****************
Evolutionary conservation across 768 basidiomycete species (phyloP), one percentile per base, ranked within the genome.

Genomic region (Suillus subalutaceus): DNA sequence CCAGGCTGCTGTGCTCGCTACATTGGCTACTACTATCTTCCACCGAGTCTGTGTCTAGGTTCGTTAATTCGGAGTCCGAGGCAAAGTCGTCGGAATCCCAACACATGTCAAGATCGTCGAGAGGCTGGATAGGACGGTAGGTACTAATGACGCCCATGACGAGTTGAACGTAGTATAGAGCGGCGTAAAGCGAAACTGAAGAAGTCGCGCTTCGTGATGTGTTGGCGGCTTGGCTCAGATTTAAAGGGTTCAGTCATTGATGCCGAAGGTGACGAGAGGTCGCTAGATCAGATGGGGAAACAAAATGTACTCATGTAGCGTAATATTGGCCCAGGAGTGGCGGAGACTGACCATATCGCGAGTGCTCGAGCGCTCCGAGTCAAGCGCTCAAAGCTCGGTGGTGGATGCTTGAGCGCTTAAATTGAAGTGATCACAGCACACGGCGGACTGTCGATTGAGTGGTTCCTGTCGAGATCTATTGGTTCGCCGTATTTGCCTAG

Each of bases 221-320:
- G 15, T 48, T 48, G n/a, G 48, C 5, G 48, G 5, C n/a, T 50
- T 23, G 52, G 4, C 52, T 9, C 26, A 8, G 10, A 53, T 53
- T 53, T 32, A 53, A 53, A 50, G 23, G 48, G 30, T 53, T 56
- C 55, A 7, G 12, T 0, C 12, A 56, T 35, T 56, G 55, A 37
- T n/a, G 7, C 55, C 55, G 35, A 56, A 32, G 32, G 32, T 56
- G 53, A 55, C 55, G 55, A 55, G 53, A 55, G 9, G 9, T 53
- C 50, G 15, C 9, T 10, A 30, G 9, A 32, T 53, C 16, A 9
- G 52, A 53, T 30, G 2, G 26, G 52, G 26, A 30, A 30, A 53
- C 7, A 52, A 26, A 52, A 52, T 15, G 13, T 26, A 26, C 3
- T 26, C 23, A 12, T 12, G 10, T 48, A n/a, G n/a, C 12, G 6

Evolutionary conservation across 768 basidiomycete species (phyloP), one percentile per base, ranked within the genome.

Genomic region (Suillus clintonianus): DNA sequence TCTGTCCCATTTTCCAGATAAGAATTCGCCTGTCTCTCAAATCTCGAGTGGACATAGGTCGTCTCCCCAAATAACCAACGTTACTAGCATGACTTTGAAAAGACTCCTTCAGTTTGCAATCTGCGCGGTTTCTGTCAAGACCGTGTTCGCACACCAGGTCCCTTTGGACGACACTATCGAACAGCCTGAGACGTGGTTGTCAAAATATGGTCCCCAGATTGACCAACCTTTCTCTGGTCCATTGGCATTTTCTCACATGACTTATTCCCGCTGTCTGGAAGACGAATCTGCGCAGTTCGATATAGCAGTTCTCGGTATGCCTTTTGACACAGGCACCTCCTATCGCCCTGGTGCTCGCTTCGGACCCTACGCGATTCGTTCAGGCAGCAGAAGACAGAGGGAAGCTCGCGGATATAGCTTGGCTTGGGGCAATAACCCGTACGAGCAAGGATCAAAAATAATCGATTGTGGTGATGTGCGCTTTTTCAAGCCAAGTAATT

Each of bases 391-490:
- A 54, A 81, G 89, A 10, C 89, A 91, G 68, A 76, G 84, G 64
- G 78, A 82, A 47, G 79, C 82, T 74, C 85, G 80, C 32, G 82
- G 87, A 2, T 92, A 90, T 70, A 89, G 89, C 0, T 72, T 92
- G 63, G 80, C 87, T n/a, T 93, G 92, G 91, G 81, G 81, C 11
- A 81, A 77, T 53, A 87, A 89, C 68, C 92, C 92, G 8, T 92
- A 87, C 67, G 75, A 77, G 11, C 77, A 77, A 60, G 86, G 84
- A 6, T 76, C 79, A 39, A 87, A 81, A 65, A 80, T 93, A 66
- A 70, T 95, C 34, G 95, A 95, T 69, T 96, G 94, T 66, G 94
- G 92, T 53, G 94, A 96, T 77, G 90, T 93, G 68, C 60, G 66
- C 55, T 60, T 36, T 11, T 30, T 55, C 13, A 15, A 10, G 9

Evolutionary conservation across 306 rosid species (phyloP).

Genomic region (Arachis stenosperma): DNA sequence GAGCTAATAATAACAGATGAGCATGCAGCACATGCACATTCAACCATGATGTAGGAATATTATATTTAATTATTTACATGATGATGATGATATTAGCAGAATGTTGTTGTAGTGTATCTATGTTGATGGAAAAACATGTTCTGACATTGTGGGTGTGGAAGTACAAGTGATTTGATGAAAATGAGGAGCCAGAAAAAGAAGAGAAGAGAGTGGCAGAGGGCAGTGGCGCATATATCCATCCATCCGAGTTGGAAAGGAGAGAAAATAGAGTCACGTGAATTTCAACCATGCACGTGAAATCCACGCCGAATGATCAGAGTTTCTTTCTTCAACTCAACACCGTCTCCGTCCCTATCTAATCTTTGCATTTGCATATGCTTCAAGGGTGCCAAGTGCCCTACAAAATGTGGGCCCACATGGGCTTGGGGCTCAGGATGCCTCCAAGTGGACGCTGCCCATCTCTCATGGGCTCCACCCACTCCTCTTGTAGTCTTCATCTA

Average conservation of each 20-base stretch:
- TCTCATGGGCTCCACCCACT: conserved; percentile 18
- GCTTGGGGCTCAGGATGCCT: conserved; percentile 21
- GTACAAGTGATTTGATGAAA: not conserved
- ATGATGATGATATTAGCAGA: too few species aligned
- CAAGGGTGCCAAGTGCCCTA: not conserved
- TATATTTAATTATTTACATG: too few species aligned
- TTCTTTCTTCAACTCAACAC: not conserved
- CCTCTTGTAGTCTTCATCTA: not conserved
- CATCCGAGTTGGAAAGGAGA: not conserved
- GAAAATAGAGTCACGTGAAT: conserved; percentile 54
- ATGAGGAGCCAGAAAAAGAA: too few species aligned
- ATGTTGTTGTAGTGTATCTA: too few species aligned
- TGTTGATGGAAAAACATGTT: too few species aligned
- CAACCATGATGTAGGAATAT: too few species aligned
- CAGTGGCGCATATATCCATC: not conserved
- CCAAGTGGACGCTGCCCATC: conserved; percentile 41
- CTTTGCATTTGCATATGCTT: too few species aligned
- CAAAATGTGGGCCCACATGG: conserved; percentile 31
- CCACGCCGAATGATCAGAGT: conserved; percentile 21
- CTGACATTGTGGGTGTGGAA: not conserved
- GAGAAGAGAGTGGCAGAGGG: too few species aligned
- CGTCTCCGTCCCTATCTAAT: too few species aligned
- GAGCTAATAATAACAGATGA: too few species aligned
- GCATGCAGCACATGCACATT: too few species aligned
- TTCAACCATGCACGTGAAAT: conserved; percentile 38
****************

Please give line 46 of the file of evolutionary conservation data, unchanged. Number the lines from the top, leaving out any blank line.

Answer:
- CTTTGCATTTGCATATGCTT: too few species aligned